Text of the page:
The Tea Party by Remedy's Farhana

As featured in Remedy magazine issue 8. www.remedymag.co.uk

Last night I had the strangest dream, I dreamt I was Alice sitting at a tea party with great influential characters from past and present. All discussing world politics and issues whilst dunking custard cream biscuits in cups of Earl Grey tea. Darwin kicked off by reciting his quote from his book The Decent of Man;

“At some future period, not very distant as measured by centuries, the civilized races of man will almost certainly exterminate, and replace, the savage races throughout the world. At the same time the anthropomorphous apes ... will no doubt be exterminated. The break between man and his nearest allies will then be wider, for it will intervene between man in a more civilized state, as we may hope, even than the Caucasian, and some ape as low as a baboon, instead of as now between the Negro or Australian and the gorilla” (Darwin 1887:156). 

Cheryl Tweedy interrupted and said that Darwin was not racist, he was just a product of his time, but then paused and thought to herself, then added “hold on William Wilberforce was around at the same time as Darwin and he fought for racial equality, so how could Darwin be a product of his time when people had realised back then that racism was wrong?” She then shook her head as if to shake the question out of her head and offered me some candy pink lip gloss, and said that I was worth it.

I politely refused and turned to Obama who was talking about Mary Seacole, who was just as incredible as Florence Nightingale but never got the recognition, even though she had to work twice as hard and had to fund herself in order to help those injured in war. He then spoke about Jeanette Rankin who fought for women’s rights and campaigned for peace. Freud, who was listening in on the conversation, remarked on how incredible that was whilst Young spoke over him and recited one of Freud’s famous quotes;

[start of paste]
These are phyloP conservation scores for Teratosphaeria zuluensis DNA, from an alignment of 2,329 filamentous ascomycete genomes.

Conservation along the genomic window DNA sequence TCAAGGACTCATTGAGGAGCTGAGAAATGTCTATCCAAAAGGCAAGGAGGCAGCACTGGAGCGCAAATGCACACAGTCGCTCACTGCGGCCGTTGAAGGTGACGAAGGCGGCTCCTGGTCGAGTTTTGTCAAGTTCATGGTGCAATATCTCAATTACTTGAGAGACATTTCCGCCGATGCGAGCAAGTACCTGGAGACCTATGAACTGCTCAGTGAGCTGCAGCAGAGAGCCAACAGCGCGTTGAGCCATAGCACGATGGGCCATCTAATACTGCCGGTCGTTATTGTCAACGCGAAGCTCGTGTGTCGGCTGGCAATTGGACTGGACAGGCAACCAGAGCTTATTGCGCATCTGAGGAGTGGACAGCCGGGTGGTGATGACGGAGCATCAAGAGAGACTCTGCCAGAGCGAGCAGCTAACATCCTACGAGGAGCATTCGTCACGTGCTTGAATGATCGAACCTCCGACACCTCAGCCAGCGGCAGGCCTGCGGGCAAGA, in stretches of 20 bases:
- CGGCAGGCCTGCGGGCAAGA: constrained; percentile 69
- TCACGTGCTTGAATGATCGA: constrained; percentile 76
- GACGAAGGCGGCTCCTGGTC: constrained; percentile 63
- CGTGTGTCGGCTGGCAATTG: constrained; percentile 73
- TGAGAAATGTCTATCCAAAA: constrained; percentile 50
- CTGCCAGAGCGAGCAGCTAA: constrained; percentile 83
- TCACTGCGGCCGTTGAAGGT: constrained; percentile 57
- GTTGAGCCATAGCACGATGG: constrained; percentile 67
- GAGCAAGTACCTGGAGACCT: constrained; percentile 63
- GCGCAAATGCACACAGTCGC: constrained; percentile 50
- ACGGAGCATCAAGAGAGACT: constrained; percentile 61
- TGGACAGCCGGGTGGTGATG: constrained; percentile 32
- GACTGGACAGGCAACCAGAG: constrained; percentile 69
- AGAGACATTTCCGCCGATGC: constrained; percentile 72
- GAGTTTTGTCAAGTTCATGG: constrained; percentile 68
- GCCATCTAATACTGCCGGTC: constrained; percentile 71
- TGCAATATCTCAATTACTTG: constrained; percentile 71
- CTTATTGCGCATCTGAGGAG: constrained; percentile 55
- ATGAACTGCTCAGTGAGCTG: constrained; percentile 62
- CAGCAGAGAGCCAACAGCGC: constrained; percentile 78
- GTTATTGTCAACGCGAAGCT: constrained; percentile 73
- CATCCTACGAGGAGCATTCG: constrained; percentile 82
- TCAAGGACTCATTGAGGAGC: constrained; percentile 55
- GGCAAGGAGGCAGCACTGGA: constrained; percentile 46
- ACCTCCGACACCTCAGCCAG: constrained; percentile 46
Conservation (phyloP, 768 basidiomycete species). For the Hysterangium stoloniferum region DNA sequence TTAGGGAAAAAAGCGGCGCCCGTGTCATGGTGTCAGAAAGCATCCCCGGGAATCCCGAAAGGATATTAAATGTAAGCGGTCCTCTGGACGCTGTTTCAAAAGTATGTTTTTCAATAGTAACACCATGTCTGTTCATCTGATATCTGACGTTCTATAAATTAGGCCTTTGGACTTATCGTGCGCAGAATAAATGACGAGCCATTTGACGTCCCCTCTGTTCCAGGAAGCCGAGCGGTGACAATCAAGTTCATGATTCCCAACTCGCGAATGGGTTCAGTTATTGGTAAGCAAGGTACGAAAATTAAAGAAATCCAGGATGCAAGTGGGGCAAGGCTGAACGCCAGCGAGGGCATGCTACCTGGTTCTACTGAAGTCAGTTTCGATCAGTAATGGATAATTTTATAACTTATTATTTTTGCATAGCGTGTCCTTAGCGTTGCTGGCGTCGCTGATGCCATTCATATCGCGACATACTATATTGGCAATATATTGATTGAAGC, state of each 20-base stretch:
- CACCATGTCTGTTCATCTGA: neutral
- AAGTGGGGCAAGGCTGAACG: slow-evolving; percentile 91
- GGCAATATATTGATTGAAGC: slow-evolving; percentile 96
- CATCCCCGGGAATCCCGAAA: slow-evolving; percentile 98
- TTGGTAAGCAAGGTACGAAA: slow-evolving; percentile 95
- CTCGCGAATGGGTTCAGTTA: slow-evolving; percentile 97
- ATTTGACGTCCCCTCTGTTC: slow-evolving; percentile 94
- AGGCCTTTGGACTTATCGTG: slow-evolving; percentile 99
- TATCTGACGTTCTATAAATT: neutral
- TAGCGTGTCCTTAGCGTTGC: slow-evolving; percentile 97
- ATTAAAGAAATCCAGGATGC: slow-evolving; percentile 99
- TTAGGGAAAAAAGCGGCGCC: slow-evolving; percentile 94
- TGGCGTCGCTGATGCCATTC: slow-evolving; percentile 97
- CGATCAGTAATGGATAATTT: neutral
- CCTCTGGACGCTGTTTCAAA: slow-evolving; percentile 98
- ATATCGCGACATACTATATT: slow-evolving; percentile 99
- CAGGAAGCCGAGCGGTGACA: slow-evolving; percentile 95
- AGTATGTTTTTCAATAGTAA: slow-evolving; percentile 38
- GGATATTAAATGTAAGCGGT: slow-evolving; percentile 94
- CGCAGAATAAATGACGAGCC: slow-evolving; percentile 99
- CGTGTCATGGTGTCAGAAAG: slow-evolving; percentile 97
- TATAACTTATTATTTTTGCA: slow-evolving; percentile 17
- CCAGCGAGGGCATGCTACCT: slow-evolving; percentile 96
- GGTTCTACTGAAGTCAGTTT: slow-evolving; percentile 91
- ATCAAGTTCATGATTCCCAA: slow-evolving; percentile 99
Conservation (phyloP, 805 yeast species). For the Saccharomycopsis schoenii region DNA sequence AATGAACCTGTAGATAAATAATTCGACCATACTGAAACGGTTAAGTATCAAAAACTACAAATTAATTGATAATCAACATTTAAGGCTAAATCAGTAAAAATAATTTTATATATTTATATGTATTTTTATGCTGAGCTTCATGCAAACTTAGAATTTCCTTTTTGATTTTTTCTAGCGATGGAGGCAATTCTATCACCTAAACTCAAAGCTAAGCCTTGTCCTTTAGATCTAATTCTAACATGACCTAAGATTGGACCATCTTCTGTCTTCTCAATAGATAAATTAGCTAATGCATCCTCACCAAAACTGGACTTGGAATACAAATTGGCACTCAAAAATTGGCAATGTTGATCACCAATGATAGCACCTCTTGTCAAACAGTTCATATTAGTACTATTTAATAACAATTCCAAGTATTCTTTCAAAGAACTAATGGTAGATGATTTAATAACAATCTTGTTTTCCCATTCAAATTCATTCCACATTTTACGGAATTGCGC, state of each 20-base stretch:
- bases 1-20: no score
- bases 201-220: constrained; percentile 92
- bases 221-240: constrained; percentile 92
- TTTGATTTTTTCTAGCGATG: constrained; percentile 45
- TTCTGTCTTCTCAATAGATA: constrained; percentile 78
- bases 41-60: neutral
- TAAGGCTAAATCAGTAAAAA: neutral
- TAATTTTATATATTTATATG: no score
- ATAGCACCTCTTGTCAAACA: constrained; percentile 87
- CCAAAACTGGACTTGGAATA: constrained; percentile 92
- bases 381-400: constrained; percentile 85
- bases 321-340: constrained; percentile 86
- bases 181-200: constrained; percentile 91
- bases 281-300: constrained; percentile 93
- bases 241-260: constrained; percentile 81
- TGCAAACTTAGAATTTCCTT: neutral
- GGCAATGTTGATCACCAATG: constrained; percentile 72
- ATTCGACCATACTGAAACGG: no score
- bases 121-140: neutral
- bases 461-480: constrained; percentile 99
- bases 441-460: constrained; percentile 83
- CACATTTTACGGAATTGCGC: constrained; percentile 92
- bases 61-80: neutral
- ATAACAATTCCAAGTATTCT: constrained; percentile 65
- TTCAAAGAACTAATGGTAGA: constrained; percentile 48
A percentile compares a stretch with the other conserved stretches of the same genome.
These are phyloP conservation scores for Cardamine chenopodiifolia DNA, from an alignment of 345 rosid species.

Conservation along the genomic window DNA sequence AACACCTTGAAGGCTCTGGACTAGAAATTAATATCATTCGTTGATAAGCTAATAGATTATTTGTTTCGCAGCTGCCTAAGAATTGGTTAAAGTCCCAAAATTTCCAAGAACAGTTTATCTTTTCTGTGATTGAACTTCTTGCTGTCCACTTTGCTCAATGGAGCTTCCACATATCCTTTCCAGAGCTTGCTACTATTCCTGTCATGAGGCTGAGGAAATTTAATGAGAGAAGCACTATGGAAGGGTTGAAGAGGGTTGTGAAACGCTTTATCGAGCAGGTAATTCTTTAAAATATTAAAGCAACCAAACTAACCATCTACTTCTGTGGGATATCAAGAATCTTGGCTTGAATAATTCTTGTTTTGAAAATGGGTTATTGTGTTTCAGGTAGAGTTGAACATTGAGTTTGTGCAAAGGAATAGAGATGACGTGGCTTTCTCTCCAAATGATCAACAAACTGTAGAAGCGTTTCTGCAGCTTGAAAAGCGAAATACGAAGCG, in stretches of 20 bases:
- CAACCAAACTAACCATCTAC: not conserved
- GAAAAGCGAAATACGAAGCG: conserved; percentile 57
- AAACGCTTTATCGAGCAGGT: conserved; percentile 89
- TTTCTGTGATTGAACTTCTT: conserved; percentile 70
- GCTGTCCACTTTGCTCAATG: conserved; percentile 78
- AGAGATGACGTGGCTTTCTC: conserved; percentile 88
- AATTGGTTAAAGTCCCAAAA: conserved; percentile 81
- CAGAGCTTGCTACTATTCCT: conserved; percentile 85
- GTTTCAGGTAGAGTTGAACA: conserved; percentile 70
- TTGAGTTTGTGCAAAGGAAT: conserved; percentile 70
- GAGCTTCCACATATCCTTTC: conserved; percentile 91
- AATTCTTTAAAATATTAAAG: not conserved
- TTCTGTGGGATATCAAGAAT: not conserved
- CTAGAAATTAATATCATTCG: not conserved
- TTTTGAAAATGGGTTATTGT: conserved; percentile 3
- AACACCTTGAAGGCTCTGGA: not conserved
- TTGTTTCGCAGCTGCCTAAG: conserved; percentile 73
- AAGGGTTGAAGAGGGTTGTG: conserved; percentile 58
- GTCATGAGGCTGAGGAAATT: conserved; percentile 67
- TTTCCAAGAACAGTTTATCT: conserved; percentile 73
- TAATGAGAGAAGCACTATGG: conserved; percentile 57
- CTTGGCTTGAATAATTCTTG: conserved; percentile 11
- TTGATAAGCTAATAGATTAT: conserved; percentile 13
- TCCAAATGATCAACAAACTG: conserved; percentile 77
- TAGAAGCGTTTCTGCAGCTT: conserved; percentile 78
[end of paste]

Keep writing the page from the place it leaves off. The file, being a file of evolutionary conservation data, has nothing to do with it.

"Women oppose change, receive passively, and add nothing of their own," (Freud 1925 paper entitled ‘The Psychical Consequences of the Anatomic Distinction Between the Sexes’).

Just then I found myself sitting next to Gandhi. The dream turned in to a nightmare as excitement overtook the control of my mouth and I uttered the most embarrassing comment, and to top it off, in a Star Wars fanatic manner, “ I love the bit when king George V, who did not understand that the clothes you wore were to symbolise the oppressed poor people of the world, publicly made a negative comment on what you wore when you went to meet him, and you said ‘the king was wearing enough clothes for the both of us’ that was so cool Gandhi.”  I woke up in a cold sweat of horror! Oh the shame! But then complete relief as I realised it was just a crazy dream.

It did get me thinking though, through this bizarre tea party, I saw that no matter how incredible I think someone is, I have to look at all aspects of them, everything they had to say and everything they chose to do, if I’m going to look up to them. Always stay open minded, take the good things you’ve leant from them and learn from the bad. Not to just brush the bad bits under the carpet. Don’t we all deserve the best role models? Because we are all worth it. Tea anyone?

By Remedy’s Farhana (farhana@remedymag.co.uk)
For more go to www.remedymag.co.uk
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